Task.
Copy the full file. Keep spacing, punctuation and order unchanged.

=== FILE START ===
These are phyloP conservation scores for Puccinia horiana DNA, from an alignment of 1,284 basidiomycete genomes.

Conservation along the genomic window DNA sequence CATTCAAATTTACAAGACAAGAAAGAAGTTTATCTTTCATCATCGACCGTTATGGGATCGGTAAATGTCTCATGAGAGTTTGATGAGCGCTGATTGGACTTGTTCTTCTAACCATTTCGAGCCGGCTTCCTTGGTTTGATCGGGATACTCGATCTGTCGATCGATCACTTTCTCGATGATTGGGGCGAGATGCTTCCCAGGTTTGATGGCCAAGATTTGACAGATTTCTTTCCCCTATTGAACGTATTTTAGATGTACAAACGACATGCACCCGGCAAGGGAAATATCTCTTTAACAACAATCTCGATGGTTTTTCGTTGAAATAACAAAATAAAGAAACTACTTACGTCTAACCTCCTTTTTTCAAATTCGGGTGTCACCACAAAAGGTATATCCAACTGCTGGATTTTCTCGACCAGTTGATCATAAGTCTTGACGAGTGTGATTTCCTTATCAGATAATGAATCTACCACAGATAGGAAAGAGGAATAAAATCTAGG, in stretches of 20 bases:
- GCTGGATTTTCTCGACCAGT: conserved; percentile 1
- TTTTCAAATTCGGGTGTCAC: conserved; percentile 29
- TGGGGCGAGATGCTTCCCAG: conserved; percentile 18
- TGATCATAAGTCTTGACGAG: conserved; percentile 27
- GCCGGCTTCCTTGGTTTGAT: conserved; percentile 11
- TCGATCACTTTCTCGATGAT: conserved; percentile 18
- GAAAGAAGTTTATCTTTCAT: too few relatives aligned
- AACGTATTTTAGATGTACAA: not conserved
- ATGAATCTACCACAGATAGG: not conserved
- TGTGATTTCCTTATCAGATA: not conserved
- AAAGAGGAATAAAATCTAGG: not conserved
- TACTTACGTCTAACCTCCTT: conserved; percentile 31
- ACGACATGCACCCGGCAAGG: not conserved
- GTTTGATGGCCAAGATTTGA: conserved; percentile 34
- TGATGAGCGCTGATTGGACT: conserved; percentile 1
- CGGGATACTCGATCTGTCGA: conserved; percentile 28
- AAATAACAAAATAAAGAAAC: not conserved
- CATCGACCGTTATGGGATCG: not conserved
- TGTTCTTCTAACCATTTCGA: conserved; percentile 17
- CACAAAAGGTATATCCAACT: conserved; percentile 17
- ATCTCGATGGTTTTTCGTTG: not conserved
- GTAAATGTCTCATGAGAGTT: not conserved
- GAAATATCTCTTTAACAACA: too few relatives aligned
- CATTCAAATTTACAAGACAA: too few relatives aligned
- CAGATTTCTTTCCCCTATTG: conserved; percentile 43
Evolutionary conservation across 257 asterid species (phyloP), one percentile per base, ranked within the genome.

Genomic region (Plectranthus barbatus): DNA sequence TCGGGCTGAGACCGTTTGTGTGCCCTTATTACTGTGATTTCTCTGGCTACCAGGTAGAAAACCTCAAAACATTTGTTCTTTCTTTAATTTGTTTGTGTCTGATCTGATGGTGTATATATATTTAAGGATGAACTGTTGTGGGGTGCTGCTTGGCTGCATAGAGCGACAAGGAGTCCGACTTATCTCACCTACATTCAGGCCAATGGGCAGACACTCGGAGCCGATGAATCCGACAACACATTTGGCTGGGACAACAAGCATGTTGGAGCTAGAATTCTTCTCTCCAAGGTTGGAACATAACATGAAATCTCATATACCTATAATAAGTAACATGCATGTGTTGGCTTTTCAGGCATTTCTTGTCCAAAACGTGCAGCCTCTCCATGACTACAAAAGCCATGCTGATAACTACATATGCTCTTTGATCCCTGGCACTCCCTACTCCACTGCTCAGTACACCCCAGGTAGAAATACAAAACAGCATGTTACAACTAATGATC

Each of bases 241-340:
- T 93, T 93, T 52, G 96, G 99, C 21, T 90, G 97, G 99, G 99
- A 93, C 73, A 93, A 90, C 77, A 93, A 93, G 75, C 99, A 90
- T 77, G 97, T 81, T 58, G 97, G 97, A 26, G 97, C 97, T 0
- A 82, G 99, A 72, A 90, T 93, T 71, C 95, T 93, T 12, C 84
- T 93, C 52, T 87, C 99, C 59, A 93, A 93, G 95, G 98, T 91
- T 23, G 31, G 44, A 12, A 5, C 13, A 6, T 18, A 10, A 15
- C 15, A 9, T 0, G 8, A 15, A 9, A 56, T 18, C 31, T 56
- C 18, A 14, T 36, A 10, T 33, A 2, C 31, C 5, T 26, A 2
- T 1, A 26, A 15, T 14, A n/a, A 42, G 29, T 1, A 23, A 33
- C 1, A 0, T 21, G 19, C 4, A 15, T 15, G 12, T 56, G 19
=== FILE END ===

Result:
These are phyloP conservation scores for Puccinia horiana DNA, from an alignment of 1,284 basidiomycete genomes.

Conservation along the genomic window DNA sequence CATTCAAATTTACAAGACAAGAAAGAAGTTTATCTTTCATCATCGACCGTTATGGGATCGGTAAATGTCTCATGAGAGTTTGATGAGCGCTGATTGGACTTGTTCTTCTAACCATTTCGAGCCGGCTTCCTTGGTTTGATCGGGATACTCGATCTGTCGATCGATCACTTTCTCGATGATTGGGGCGAGATGCTTCCCAGGTTTGATGGCCAAGATTTGACAGATTTCTTTCCCCTATTGAACGTATTTTAGATGTACAAACGACATGCACCCGGCAAGGGAAATATCTCTTTAACAACAATCTCGATGGTTTTTCGTTGAAATAACAAAATAAAGAAACTACTTACGTCTAACCTCCTTTTTTCAAATTCGGGTGTCACCACAAAAGGTATATCCAACTGCTGGATTTTCTCGACCAGTTGATCATAAGTCTTGACGAGTGTGATTTCCTTATCAGATAATGAATCTACCACAGATAGGAAAGAGGAATAAAATCTAGG, in stretches of 20 bases:
- GCTGGATTTTCTCGACCAGT: conserved; percentile 1
- TTTTCAAATTCGGGTGTCAC: conserved; percentile 29
- TGGGGCGAGATGCTTCCCAG: conserved; percentile 18
- TGATCATAAGTCTTGACGAG: conserved; percentile 27
- GCCGGCTTCCTTGGTTTGAT: conserved; percentile 11
- TCGATCACTTTCTCGATGAT: conserved; percentile 18
- GAAAGAAGTTTATCTTTCAT: too few relatives aligned
- AACGTATTTTAGATGTACAA: not conserved
- ATGAATCTACCACAGATAGG: not conserved
- TGTGATTTCCTTATCAGATA: not conserved
- AAAGAGGAATAAAATCTAGG: not conserved
- TACTTACGTCTAACCTCCTT: conserved; percentile 31
- ACGACATGCACCCGGCAAGG: not conserved
- GTTTGATGGCCAAGATTTGA: conserved; percentile 34
- TGATGAGCGCTGATTGGACT: conserved; percentile 1
- CGGGATACTCGATCTGTCGA: conserved; percentile 28
- AAATAACAAAATAAAGAAAC: not conserved
- CATCGACCGTTATGGGATCG: not conserved
- TGTTCTTCTAACCATTTCGA: conserved; percentile 17
- CACAAAAGGTATATCCAACT: conserved; percentile 17
- ATCTCGATGGTTTTTCGTTG: not conserved
- GTAAATGTCTCATGAGAGTT: not conserved
- GAAATATCTCTTTAACAACA: too few relatives aligned
- CATTCAAATTTACAAGACAA: too few relatives aligned
- CAGATTTCTTTCCCCTATTG: conserved; percentile 43
Evolutionary conservation across 257 asterid species (phyloP), one percentile per base, ranked within the genome.

Genomic region (Plectranthus barbatus): DNA sequence TCGGGCTGAGACCGTTTGTGTGCCCTTATTACTGTGATTTCTCTGGCTACCAGGTAGAAAACCTCAAAACATTTGTTCTTTCTTTAATTTGTTTGTGTCTGATCTGATGGTGTATATATATTTAAGGATGAACTGTTGTGGGGTGCTGCTTGGCTGCATAGAGCGACAAGGAGTCCGACTTATCTCACCTACATTCAGGCCAATGGGCAGACACTCGGAGCCGATGAATCCGACAACACATTTGGCTGGGACAACAAGCATGTTGGAGCTAGAATTCTTCTCTCCAAGGTTGGAACATAACATGAAATCTCATATACCTATAATAAGTAACATGCATGTGTTGGCTTTTCAGGCATTTCTTGTCCAAAACGTGCAGCCTCTCCATGACTACAAAAGCCATGCTGATAACTACATATGCTCTTTGATCCCTGGCACTCCCTACTCCACTGCTCAGTACACCCCAGGTAGAAATACAAAACAGCATGTTACAACTAATGATC

Each of bases 241-340:
- T 93, T 93, T 52, G 96, G 99, C 21, T 90, G 97, G 99, G 99
- A 93, C 73, A 93, A 90, C 77, A 93, A 93, G 75, C 99, A 90
- T 77, G 97, T 81, T 58, G 97, G 97, A 26, G 97, C 97, T 0
- A 82, G 99, A 72, A 90, T 93, T 71, C 95, T 93, T 12, C 84
- T 93, C 52, T 87, C 99, C 59, A 93, A 93, G 95, G 98, T 91
- T 23, G 31, G 44, A 12, A 5, C 13, A 6, T 18, A 10, A 15
- C 15, A 9, T 0, G 8, A 15, A 9, A 56, T 18, C 31, T 56
- C 18, A 14, T 36, A 10, T 33, A 2, C 31, C 5, T 26, A 2
- T 1, A 26, A 15, T 14, A n/a, A 42, G 29, T 1, A 23, A 33
- C 1, A 0, T 21, G 19, C 4, A 15, T 15, G 12, T 56, G 19